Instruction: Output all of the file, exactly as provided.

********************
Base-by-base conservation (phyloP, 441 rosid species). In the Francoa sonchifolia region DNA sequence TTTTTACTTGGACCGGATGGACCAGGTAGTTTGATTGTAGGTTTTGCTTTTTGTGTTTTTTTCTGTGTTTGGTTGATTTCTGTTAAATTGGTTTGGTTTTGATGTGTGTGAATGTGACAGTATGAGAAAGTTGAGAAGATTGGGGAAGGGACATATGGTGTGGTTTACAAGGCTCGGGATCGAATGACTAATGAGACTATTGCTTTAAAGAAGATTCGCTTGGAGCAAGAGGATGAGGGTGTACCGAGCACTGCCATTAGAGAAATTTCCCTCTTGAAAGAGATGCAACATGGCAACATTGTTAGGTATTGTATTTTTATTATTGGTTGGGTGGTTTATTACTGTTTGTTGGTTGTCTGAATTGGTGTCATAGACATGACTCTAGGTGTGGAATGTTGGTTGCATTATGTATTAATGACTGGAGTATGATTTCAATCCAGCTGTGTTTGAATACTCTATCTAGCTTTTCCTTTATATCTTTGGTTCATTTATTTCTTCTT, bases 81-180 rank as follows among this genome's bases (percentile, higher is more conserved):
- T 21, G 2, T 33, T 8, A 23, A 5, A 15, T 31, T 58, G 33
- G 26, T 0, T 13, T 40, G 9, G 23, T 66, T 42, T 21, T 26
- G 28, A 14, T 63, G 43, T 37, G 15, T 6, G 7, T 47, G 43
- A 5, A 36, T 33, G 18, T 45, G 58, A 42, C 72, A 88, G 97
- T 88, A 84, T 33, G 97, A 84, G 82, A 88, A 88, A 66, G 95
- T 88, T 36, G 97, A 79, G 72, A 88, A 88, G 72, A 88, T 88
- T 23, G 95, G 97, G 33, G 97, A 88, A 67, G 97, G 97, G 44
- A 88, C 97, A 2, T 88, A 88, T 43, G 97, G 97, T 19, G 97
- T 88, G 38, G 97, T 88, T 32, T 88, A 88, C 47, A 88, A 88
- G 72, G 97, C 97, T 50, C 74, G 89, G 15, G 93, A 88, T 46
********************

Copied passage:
Base-by-base conservation (phyloP, 441 rosid species). In the Francoa sonchifolia region DNA sequence TTTTTACTTGGACCGGATGGACCAGGTAGTTTGATTGTAGGTTTTGCTTTTTGTGTTTTTTTCTGTGTTTGGTTGATTTCTGTTAAATTGGTTTGGTTTTGATGTGTGTGAATGTGACAGTATGAGAAAGTTGAGAAGATTGGGGAAGGGACATATGGTGTGGTTTACAAGGCTCGGGATCGAATGACTAATGAGACTATTGCTTTAAAGAAGATTCGCTTGGAGCAAGAGGATGAGGGTGTACCGAGCACTGCCATTAGAGAAATTTCCCTCTTGAAAGAGATGCAACATGGCAACATTGTTAGGTATTGTATTTTTATTATTGGTTGGGTGGTTTATTACTGTTTGTTGGTTGTCTGAATTGGTGTCATAGACATGACTCTAGGTGTGGAATGTTGGTTGCATTATGTATTAATGACTGGAGTATGATTTCAATCCAGCTGTGTTTGAATACTCTATCTAGCTTTTCCTTTATATCTTTGGTTCATTTATTTCTTCTT, bases 81-180 rank as follows among this genome's bases (percentile, higher is more conserved):
- T 21, G 2, T 33, T 8, A 23, A 5, A 15, T 31, T 58, G 33
- G 26, T 0, T 13, T 40, G 9, G 23, T 66, T 42, T 21, T 26
- G 28, A 14, T 63, G 43, T 37, G 15, T 6, G 7, T 47, G 43
- A 5, A 36, T 33, G 18, T 45, G 58, A 42, C 72, A 88, G 97
- T 88, A 84, T 33, G 97, A 84, G 82, A 88, A 88, A 66, G 95
- T 88, T 36, G 97, A 79, G 72, A 88, A 88, G 72, A 88, T 88
- T 23, G 95, G 97, G 33, G 97, A 88, A 67, G 97, G 97, G 44
- A 88, C 97, A 2, T 88, A 88, T 43, G 97, G 97, T 19, G 97
- T 88, G 38, G 97, T 88, T 32, T 88, A 88, C 47, A 88, A 88
- G 72, G 97, C 97, T 50, C 74, G 89, G 15, G 93, A 88, T 46